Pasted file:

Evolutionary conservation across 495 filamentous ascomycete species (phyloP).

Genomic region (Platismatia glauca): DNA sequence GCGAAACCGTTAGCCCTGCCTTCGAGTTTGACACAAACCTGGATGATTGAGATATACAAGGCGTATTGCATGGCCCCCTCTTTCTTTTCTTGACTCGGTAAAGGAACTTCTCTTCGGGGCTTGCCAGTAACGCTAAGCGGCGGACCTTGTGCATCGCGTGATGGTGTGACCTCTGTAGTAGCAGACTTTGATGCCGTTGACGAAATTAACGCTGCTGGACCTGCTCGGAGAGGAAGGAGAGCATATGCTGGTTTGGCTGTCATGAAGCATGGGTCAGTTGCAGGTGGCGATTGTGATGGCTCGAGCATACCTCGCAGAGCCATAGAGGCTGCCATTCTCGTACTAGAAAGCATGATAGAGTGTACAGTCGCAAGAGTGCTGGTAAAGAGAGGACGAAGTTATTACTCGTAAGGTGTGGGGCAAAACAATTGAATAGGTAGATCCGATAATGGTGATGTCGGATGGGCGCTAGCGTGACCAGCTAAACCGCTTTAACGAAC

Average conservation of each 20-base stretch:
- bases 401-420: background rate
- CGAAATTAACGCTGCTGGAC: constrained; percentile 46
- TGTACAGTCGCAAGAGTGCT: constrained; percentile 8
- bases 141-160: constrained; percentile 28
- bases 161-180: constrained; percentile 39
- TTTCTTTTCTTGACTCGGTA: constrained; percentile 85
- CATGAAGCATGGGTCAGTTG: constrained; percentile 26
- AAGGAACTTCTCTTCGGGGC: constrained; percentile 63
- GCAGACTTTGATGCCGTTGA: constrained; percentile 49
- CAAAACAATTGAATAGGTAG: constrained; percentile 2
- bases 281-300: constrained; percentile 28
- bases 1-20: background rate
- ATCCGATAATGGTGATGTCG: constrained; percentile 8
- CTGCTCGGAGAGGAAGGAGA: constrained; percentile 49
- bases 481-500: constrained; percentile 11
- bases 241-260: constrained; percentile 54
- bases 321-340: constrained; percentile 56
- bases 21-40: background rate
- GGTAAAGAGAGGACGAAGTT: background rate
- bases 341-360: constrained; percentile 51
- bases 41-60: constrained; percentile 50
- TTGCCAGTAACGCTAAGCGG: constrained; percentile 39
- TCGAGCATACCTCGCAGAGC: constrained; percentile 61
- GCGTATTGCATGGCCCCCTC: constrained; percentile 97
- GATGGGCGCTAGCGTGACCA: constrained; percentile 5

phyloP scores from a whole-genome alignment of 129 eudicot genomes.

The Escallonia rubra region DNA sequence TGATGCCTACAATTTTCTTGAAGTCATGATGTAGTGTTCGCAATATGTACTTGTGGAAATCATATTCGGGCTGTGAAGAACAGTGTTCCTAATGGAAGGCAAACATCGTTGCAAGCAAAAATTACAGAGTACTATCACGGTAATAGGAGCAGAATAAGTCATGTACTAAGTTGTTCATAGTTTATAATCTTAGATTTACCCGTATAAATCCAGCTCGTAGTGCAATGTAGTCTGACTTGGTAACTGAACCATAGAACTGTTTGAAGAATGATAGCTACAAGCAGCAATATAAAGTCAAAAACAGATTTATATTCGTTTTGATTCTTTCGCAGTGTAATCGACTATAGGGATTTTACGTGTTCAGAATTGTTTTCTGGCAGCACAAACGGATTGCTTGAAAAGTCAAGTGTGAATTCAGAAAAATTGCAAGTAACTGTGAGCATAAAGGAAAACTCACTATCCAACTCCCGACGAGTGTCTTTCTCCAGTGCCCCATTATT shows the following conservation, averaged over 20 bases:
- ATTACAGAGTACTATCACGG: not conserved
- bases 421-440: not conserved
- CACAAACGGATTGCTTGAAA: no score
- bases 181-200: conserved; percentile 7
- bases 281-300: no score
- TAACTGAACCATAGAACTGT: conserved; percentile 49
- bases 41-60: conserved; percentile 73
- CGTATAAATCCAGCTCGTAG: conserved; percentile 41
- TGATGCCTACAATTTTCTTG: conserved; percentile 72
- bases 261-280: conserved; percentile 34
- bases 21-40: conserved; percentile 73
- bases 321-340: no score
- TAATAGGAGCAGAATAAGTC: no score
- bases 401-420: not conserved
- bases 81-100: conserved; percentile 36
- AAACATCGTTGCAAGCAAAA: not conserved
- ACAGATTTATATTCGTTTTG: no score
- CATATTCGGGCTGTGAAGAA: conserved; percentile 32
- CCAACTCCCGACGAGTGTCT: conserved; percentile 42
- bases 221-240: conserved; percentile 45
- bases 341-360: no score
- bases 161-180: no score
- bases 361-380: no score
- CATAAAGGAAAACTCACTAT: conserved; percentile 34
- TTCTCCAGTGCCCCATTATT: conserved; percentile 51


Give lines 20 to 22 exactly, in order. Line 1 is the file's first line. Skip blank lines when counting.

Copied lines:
- bases 321-340: constrained; percentile 56
- bases 21-40: background rate
- GGTAAAGAGAGGACGAAGTT: background rate